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What's Eating Kobe Bryant?

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What's Eating Kobe Bryant?


What's Eating Kobe Bryant?

What's Eating Kobe Bryant?

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  • <iframe src="" width="100%" height="290" frameborder="0" scrolling="no" title="NPR embedded audio player">
  • Transcript

Kobe Bryant is known as a focused, driven player and one of the best — if not THE best — in the NBA. But he's also got an attitude when it comes to the press.


From NPR News, it's ALL THINGS CONSIDERED. I'm Robert Siegel.


And I'm Melissa Block.

Professional basketball's Lakers and Celtics are at it again tonight. Whatever happens in game four of the NBA Finals, part of the storyline will be, as always, what did Kobe do? Kobe Bryant is the league's transcendent star. Win or lose, good or bad, his performance is always part of the narrative.

Bryant usually makes an appearance after the game when teams trot out players to meet the press - that's because reporters want to know his take on the game. More and more, though, reporters also want to know what's eating Kobe Bryant. NPR's Tom Goldman reports.

TOM GOLDMAN: Kobe Bryant in these NBA Finals, a two-act drama. Act One...

(Soundbite of basketball game)

Unidentified Man #1: Kobe Bryant (unintelligible).

Unidentified Group: MVP, MVP...

GOLDMAN: He performs in front of an adoring home crowd to the constant chant of MVP, MVP.

Unidentified Group: MVP, MVP...

GOLDMAN: He displays a kaleidoscope of emotions - gritted teeth, celebratory fist pumps, angry foot stomps, brawn happy smiles, sardonic ones as well.

Act Two: game over, Lakers win - yet his postgame press conference reveals the monochromatic man - pursed lips, flat tone, his demeanor so different from Act One it elicits a question.

Unidentified Man #2 (Reporter): Do you see yourself as any different than you were a year ago going to the finals? I mean, you were a little surly last year.

Mr. KOBE BRYANT (Professional Basketball Player, L.A. Lakers): I don't know what that means.

Unidentified Man #2: Kind of short, you know, short.

Mr. BRYANT: Oh, no, I don't know.

GOLDMAN: This was Bryant and another reporter during those 2009 finals when the Lakers led the Orlando Magic two games to none.

Unidentified Man #3 (Reporter): I'm still waiting for a big smile out of you. You're up 2-0. What's the story? Are you not happy or...

Mr. BRYANT: What's there to be happy about?

Unidentified Man #3: You're up 2-0.

Mr. BRYANT: The job's not finished. The job finished? No, I don't think so.

Mr. MIKE BRESNAHAN (Reporter, L.A. Times): I would say the last two finals Kobe has started to put on his playoff demeanor.

GOLDMAN: Mike Bresnahan is in his sixth season covering the Lakers for the L.A. Times.

Mr. BRESNAHAN: I think part of it is definitely a realistic thing. He really wants to catch Michael Jordan with six championships. Right now, Kobe has four and he senses the fact that he's getting into his early 30s here and he wants to win immediately.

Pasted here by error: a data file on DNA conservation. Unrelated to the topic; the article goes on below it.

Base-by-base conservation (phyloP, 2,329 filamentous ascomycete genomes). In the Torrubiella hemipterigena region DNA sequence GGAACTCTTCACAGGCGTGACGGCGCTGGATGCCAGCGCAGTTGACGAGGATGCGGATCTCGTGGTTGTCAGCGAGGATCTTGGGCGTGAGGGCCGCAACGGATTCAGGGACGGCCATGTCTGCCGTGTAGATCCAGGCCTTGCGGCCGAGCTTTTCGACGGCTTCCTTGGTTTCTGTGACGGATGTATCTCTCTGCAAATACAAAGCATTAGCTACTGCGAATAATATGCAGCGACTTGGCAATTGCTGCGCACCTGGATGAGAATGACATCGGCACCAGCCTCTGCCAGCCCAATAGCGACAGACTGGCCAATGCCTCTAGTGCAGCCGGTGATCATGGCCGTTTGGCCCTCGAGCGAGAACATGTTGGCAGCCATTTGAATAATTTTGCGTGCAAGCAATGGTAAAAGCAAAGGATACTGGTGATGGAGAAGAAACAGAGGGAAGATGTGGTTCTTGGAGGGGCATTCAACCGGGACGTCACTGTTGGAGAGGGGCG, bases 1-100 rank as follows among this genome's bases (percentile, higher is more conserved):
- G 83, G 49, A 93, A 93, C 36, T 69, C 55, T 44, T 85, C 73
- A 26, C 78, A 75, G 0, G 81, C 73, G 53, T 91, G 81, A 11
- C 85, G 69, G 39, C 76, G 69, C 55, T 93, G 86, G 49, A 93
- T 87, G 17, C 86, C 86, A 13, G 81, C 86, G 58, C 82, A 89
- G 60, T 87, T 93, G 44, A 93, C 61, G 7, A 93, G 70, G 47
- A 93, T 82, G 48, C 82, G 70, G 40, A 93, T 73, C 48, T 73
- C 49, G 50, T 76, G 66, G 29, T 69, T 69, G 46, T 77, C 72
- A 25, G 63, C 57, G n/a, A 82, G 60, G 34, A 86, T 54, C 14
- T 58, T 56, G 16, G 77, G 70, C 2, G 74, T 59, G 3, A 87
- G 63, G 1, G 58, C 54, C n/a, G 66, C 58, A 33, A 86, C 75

(Soundbite of archived TV broadcast)

Unidentified Man #4: ...but Michael Jordan does not like to come in second in anything.

Unidentified Man #5: And Jordan being played by Bryon Russell. Fires over him for three.

GOLDMAN: For all the comparisons people like to make between Bryant and the legendary Michael Jordan - same style of play, same mannerisms and appearance - it's the singular focus and intensity that unites them. But in the interview room, Jordan often was more amiable, even after a loss.

Unidentified Man #5 (Reporter): Michael, did the altitude or anything else bother you? You didn't look like you were moving around too well tonight.

Mr. MICHAEL JORDAN (Retired Professional Basketball Player): No, I felt fine. You know, I felt fine. The altitude didn't bother me at all.

GOLDMAN: Former Chicago Bulls guard Steve Kerr played with Jordan.

Mr. STEVE KERR (Retired Professional Basketball Player; General Manager, Phoenix Suns): Michael probably had more of an image to protect. I mean, everybody has to protect their image, but Michael was selling all kinds of products and he had to be really careful about everything that he said.

GOLDMAN: Kerr now is general manager with the Phoenix Suns. He says Bryant has fewer endorsements and less to lose. The grumpiness, Kerr says, might put off reporters but impress basketball fans.

Mr. KERR: They realize the guy's a killer, the guy's a winner, and that's what important to him. And I think that's good for his reputation.

GOLDMAN: It's a reputation in a constant state of flux. Reporter Mike Bresnahan says he's never covered a more polarizing sports figure. The haters focus on Bryant's legal troubles several years ago, his perceived arrogance - he flies to home games in a helicopter to beat the L.A. traffic.

The lovers point to his engaging personality when it's not playoff time and his greatness on the court, which will be reaffirmed if the Lakers can beat the Celtics two more times. And, like last year...

(Soundbite of archived TV broadcast)

Mr. BRYANT: I was grumpy for a while, now I'm just ecstatic. I mean, I'm like a kid in a candy store right now.

GOLDMAN: ...bring a championship smile to Kobe Bryant's face.

Tom Goldman, NPR News.

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